Posco Specialty Steel, which is owned by Korean steelmaker Posco, has decided to withdraw its initial public offering, which was intended to raise between W392 billion and W462 billion ($361 million to $426 million), a source said Friday.
The company, which produces high-quality steel for automobiles, machinery, nuclear power plants, shipbuilding, aeronautics and electronics, was planning to sell 14 million shares at a price between W28,000 and W33,000 each. The listing was targeted for December 14.
The volatile market conditions have made it difficult for would-be issuers to take advantage of rising stock indices, leading a total of 78 companies in Asia ex-Japan to withdraw their IPOs so far this year, according to Dealogic. There were five such cases in November alone, including Posco Specialty Steel, the data show, but the year-to-date figure is far lower than last year when a total of 128 companies withdrew new listings.
With regard to Posco Specialty Steel, the order book was not strong enough and the price that investors were willing to pay was too low for the company to want to go ahead with the deal, the source said. In particular, the demand from domestic investors was not as strong as expected, the person said.
There is a possibility that the deal will come back in the future, but there is no view on that at this point, the source added.
If successful, the IPO would have been the biggest in Korea this year, exceeding CJ HelloVision that started trading on November 9, according to Bloomberg data. South Korea’s biggest cable-TV provider raised $267 million from its offering after fixing the price slightly below the mid-point of the range.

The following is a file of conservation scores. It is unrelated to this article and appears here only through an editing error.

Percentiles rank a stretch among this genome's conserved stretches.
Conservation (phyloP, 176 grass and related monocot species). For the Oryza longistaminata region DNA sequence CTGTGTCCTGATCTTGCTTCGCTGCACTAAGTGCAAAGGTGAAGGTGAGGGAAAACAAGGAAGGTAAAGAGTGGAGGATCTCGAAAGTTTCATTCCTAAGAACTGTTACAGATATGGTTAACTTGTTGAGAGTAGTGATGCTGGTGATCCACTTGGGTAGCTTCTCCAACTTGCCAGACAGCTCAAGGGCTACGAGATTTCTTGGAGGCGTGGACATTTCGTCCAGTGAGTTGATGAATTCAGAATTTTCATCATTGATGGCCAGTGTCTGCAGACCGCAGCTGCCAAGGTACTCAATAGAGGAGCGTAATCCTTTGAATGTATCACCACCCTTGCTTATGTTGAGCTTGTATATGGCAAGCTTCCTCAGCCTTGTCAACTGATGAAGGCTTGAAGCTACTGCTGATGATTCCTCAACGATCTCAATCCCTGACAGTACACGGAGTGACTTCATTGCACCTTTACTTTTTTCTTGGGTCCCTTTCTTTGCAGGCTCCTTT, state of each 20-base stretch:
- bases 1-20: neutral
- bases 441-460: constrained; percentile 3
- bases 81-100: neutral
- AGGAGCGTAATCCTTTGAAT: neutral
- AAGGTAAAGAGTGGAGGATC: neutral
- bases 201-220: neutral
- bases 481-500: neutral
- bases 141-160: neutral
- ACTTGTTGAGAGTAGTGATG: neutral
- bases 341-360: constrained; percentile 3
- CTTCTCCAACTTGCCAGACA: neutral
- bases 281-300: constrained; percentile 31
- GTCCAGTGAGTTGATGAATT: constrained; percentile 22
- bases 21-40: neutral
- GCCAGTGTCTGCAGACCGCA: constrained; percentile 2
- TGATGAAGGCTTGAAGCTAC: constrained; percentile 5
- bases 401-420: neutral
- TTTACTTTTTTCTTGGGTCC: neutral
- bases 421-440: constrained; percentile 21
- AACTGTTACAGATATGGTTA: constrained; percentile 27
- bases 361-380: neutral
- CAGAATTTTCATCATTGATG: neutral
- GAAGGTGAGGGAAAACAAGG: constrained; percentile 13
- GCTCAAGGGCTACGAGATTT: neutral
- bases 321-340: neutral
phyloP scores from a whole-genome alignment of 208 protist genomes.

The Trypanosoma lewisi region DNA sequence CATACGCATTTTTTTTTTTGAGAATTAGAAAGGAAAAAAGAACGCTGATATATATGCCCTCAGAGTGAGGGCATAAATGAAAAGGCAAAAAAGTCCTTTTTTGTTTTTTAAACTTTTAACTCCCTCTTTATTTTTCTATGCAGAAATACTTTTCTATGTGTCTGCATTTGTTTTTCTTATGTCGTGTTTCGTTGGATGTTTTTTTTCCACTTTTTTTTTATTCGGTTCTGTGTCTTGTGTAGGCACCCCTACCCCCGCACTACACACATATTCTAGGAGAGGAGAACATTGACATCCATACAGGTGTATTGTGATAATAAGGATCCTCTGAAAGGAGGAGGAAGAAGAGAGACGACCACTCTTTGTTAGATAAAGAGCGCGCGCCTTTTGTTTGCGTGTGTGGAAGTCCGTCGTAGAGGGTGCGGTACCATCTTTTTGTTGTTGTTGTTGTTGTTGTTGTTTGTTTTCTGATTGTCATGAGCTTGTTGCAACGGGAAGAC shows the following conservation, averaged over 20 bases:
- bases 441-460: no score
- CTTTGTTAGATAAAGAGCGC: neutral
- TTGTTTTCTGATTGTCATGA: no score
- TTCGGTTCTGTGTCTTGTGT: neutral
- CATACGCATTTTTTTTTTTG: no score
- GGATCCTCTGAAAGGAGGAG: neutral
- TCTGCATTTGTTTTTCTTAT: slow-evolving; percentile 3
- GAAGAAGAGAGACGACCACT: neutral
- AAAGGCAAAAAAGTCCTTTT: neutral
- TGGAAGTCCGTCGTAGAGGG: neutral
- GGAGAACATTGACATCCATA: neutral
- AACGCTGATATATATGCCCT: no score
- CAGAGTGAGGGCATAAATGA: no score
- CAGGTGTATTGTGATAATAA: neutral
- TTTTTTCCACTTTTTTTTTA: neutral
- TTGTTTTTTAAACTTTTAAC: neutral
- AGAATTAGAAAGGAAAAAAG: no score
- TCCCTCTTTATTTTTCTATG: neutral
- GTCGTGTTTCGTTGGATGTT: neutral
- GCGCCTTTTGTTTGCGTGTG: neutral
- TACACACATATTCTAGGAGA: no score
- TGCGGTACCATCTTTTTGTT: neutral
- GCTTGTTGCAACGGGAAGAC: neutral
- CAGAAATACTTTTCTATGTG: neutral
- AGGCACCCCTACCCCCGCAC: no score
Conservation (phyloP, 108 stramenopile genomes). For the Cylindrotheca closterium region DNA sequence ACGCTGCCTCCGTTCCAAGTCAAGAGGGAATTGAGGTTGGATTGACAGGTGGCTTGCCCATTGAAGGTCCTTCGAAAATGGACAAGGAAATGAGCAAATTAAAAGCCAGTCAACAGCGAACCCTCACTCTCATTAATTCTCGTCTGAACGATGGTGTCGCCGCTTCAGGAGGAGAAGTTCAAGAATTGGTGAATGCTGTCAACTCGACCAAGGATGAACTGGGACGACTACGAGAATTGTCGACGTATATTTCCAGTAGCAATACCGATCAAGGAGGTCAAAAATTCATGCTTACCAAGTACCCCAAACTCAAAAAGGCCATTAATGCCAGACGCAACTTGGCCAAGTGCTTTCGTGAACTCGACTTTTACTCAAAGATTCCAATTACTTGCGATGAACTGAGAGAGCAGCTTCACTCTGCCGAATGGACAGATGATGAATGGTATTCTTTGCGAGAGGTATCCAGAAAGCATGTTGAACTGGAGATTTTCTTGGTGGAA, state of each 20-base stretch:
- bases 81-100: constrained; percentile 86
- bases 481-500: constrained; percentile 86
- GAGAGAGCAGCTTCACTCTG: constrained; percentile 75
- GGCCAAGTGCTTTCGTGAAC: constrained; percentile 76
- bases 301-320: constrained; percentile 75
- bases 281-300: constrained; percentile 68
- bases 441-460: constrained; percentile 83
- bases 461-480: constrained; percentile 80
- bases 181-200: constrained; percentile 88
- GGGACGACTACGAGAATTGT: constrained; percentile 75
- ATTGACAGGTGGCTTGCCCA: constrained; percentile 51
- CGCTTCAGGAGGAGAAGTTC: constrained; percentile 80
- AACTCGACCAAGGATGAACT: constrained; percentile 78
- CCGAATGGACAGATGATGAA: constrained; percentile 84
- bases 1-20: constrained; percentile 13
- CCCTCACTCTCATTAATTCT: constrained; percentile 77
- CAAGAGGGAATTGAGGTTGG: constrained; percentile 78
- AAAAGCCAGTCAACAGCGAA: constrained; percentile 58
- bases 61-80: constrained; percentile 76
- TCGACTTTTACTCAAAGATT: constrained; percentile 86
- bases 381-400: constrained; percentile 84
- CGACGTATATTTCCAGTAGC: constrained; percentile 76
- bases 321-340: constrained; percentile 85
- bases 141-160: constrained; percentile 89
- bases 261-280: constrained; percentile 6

Posco Specialty Steel launched an international roadshow on November 21 and the bookbuilding took place on Wednesday and Thursday last week. The company made the decision to withdraw the IPO on Thursday night, according to the source.
The specialist steel company is based in Changwon and has the capacity to make 800,000 tonnes of crude steel a year, according to its website.
Korea’s benchmark Kospi index, which fell 0.1% on Friday, is up 5.9% so far this year. That puts Korea well behind other Asian markets such as Japan, where the Nikkei 225 is up 11.7%, and Hong Kong, where the Hang Seng Index has gained 19.5% year-to-date.
Korea Investment & Securities and Tong Yang Securities were joint global coordinators for the deal, and KB Investment and Goldman Sachs joined them as bookrunners.